Washington, D.C. -- Attorney General John Ashcroft said Tuesday that individuals with possible links to the hijackers who attacked New York and the Washington, D.C. area on Sept. 11, 2001, either obtained or attempted to obtain licenses to transport hazardous waste materials.
At least two people detained in the investigations stemming from the Sept. 11 attacks had licenses to transport chemicals and other hazardous materials. And one of the confirmed hijackers visited a Florida crop-dusting company several times in the weeks before the attacks and had sought a government loan for a crop-dusting plane.
The crop-dusting incidents have raised concerns over whether the planes would be used for a biological or chemical attack on the United States. All crop-dusting planes were grounded on Sunday and Monday as a precaution and were back in the air Tuesday.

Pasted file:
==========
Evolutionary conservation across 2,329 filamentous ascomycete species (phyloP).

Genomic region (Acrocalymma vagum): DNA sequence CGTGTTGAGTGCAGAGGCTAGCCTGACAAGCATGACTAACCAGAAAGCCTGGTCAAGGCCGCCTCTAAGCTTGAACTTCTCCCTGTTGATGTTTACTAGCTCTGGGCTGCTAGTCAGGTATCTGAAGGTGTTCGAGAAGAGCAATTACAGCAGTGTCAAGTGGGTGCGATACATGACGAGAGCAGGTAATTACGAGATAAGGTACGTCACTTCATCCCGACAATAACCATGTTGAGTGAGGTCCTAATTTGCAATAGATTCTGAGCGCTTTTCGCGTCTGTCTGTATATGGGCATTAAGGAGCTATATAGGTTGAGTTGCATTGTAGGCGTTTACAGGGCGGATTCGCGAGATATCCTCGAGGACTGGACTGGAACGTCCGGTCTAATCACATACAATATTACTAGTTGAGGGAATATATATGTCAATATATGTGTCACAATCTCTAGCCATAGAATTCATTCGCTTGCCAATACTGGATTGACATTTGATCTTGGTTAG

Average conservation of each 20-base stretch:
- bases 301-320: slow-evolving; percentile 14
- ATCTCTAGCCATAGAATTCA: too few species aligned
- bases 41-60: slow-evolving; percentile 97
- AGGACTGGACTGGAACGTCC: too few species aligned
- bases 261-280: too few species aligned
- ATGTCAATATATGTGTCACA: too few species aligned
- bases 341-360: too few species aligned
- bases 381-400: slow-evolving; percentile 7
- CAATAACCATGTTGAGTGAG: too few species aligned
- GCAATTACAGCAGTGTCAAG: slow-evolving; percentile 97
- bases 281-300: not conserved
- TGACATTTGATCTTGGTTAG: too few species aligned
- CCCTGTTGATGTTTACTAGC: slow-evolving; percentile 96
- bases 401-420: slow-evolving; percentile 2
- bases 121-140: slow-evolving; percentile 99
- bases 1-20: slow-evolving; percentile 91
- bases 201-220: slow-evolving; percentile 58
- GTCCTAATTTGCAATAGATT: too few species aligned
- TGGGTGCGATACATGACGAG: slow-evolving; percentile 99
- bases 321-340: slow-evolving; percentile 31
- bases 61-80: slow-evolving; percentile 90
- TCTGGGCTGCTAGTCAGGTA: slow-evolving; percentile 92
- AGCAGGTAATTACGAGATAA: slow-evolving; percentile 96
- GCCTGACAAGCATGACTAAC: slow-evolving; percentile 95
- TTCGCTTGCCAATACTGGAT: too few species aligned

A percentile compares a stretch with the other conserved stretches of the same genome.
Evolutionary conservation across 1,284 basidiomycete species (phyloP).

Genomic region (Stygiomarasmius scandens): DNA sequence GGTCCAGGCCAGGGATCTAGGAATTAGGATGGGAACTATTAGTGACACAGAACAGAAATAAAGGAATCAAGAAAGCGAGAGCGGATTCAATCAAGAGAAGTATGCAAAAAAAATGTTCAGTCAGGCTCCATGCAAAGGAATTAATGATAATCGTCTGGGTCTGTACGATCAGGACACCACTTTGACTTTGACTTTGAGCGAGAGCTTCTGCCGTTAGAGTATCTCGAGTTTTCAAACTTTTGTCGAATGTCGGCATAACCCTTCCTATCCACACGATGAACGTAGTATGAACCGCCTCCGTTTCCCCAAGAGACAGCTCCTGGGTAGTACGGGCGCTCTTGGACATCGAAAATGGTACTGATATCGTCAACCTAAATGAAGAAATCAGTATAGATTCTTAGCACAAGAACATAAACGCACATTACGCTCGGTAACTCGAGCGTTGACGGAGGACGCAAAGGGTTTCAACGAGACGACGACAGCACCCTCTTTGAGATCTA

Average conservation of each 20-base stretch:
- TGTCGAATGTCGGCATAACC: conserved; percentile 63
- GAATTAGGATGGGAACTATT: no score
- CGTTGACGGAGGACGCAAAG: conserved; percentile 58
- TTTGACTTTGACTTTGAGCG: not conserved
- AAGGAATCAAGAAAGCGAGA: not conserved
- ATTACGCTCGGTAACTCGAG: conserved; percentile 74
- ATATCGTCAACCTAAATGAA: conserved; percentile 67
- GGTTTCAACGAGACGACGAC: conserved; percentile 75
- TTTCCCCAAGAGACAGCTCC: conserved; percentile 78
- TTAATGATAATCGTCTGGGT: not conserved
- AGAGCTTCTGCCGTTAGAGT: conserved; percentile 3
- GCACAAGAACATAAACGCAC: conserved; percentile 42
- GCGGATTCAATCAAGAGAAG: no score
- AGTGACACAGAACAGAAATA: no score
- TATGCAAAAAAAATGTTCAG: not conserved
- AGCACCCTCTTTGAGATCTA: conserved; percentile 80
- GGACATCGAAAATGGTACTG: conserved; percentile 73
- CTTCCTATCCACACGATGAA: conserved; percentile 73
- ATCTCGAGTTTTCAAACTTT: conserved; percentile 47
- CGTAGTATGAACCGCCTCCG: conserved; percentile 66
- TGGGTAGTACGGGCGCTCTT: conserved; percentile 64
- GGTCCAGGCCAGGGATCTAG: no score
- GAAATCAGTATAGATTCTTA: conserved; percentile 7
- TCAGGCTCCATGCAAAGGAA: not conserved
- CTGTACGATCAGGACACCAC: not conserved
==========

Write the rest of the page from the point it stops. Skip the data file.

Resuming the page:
At the U.S. Truck Driver Training School in Detroit, president Joseph LaBarge told the Associated Press that two men arrested last week in conjunction with the attacks attended the school, and one of them obtained a permit to transport hazardous materials.
The Federal Bureau of Investigations (FBI) has advised people to be on the lookout for anything suspicious related to hazardous materials and crop-dusting aircraft.